[Manic Monday] Rethinking The Movies, With A Digital Twist

The movie and cinema has been around for at least 100 years already, and by principle it remains largely unchanged. A camera records sequential images upon a medium, which is then duplicated, and spread to locations with projectors and screens. The sequence of images is projected onto a screen. The technology has definitely progressed light years from those old hand-operated cameras, the medium is in a major shift from celluloid to digital (not to mention the advances in post-production technology, from sound, cinematography to CGI), and the ‘locations’ are now highly-specialized buildings, with comfortable seating, optimized screens and powerful cinema projectors. But the essence remains the same.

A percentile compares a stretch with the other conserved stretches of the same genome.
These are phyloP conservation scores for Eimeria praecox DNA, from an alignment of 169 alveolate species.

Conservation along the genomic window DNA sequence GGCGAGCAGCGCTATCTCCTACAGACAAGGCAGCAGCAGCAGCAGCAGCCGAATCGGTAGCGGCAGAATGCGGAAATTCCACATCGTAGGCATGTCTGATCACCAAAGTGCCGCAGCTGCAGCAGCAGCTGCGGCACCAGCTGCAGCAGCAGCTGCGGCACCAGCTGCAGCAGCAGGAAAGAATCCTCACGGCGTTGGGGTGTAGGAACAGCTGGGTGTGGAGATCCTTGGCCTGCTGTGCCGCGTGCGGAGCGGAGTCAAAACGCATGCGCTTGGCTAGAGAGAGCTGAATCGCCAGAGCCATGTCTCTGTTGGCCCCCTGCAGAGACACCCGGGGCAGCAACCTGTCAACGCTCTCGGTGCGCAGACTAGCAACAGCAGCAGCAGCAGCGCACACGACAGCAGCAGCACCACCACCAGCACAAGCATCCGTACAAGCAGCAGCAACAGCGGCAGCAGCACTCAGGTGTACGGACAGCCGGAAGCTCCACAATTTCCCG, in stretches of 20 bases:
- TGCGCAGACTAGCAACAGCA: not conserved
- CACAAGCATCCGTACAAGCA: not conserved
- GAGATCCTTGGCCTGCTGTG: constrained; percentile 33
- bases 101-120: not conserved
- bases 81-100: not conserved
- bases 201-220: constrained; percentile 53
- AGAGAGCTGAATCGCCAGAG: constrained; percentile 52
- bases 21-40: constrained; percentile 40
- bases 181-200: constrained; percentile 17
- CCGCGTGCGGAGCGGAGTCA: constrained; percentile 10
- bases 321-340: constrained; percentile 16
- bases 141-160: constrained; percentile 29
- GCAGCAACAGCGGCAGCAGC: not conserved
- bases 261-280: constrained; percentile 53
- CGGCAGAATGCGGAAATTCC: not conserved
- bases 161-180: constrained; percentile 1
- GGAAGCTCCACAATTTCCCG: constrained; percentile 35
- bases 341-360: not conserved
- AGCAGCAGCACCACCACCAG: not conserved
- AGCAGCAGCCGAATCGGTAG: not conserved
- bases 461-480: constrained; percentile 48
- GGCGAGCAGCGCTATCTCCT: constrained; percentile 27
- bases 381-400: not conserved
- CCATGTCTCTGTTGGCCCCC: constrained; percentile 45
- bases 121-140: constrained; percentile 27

The arrival of broadcast television did not turn the movie industry upside down – the moving picture industry expanded into highly specialized fields in moviemaking and TV production (among others). Although the TV is probably one of the 20th century’s most recognizable – and most ubiquitous – feature, it never supplanted the cinema as a form of audiovisual entertainment – if ever, TV became a marketing tool to get people in cinemas on a movie opening day. And of course, TV airings of the same movie far after the cinema release enabled residual income and thus adding to the movie producer’s income.

Read the rest of the post on Dailysocial.

About barijoe

Failed Musician, Reformed Gadget Freak and Eating Extraordinaire.

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